Area birding excels where "nearly half of all bird species found in the continental United States… rest, feed, nest and migrate." A network of nine sites is overseen by the World Birding Center with visitor and education centers, nature trails and observation decks - In addition, there are two National Wildlife Refuges, the Sabal Palm Audubon Sanctuary - and the Gladys Porter Zoo, a 26-acre park known for its wildlife rehabilitation, birds and butterflies -

For local fare, I thoroughly enjoyed Cobbleheads Bar & Grill with its patio on the edge of a resaca (pond) -, but If you're up for resort options, check out Rancho Viejo - Festivals include a weeklong Charro Days and Sombrero Fest in February with mariachi and Tejano music and contests for jalapeño eating and tortilla tossing - The Latin Jazz Festival in October draws regional and national acts -

Laredo - Claims to be the southern border's largest inland port, and an exciting destination it is.

As a starter, the 40 blocks of retail shopping for Mexican wares along San Bernado Avenue is incredible and includes duty-free shops, a farmer's market and a wide choice of cuisine - - For accommodations, La Posada is a recently renovated boutique hotel facing the plaza and includes a pool, bar, two restaurants and underground parking - For my enchilada fix, I chose Palenque Grill on the loop and both the service and the margaritas were excellent. It stays open until 2:00 am -

Founded in 1755, Laredo's historic plaza area is anchored by the picturesque Cathedral of San Agustin, a Gothic Revival structure with a 141-foot bell/clock tower, and various heritage museums. In 1840, Laredo served as capitol of a sovereign state, the Republic of Rio Grande that included northern Mexico and South Texas. It dissolved after only 283 days in existence, but sufficient to support Laredo's claim to seven flags - Following the war with Mexico, the United States established Fort McIntosh, constructed at Laredo in 1849 to guard a strategic river crossing. Many of the original buildings are still in use and scattered amongst the modern structures of Laredo Community College. Paso Del Indio Nature Trail along the Rio Grande is accessed from the campus.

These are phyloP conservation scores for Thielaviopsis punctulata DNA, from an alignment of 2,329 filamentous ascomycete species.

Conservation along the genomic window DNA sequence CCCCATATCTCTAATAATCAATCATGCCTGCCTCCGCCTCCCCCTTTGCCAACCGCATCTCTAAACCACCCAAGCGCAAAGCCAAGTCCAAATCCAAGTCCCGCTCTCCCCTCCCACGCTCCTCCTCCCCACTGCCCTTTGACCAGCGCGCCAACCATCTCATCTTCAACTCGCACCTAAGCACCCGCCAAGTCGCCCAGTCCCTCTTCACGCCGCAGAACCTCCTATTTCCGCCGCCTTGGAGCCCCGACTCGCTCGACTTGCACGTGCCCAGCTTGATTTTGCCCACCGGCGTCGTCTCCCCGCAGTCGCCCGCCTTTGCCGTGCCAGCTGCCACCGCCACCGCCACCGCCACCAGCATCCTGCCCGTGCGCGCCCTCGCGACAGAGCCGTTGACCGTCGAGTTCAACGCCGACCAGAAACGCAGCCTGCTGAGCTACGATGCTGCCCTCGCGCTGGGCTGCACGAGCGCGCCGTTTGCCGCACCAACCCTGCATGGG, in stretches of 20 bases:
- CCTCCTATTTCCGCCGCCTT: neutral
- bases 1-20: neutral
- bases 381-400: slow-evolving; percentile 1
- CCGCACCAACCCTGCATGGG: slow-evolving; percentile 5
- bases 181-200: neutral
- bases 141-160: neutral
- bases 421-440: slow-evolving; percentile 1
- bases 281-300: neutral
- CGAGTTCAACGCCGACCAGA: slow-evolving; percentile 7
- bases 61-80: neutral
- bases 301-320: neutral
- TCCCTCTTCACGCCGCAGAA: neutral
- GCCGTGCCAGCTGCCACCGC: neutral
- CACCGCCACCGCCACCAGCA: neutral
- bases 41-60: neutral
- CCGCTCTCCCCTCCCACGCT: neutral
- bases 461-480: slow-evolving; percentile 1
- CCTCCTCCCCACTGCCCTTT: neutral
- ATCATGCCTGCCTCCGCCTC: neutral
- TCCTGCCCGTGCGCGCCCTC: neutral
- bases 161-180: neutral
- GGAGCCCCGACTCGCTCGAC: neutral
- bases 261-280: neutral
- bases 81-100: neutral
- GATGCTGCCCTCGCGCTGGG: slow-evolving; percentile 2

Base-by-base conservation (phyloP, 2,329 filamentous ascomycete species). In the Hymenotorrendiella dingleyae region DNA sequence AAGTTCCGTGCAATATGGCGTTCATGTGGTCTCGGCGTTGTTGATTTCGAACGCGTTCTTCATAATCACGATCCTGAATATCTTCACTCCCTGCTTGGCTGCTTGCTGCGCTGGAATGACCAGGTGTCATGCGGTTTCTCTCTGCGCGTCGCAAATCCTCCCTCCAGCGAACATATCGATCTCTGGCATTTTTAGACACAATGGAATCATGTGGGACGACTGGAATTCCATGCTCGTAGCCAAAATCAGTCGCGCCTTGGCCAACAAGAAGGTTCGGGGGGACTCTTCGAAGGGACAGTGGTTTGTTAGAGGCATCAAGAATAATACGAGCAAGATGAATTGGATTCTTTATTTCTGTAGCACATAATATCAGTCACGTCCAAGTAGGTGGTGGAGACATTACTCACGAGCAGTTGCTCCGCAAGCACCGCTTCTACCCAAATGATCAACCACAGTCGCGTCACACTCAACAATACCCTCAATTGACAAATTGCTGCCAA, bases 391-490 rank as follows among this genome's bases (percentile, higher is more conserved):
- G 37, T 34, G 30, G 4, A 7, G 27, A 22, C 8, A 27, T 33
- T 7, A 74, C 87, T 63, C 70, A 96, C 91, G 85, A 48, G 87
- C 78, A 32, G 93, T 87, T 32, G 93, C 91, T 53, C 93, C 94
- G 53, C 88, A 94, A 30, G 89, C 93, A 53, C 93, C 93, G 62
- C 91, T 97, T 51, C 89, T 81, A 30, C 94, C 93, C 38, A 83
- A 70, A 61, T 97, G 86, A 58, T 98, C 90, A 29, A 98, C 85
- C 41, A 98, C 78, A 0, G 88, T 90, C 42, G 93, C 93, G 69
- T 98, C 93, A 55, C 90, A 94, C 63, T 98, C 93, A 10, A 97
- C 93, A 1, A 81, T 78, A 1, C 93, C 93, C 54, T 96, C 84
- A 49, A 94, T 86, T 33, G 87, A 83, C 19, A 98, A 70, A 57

Jamboozie, a Mardi Gras style event in Laredo, kicks off a month-long celebration of George Washington's birthday that includes parades, carnivals, concerts, fireworks, parties and lavish pageants - US 83 connects Laredo to Brownsville, skirting Falcon Reservoir on the Rio Grande. San Juan, just east of McAllen, harbors a national shrine that includes a ¾-mile Way of the Cross depicted by 30 life-size bronze statues – ///

Ventanas Promotions
like us on facebook
Medium Rectangle #1
Medium Rectangle #2
Medium Rectangle #3
Medium Rectangle #4
Medium Rectangle #5
Southwest Subscriptions
Newsletter Sign-Up
Las Cruces Magazine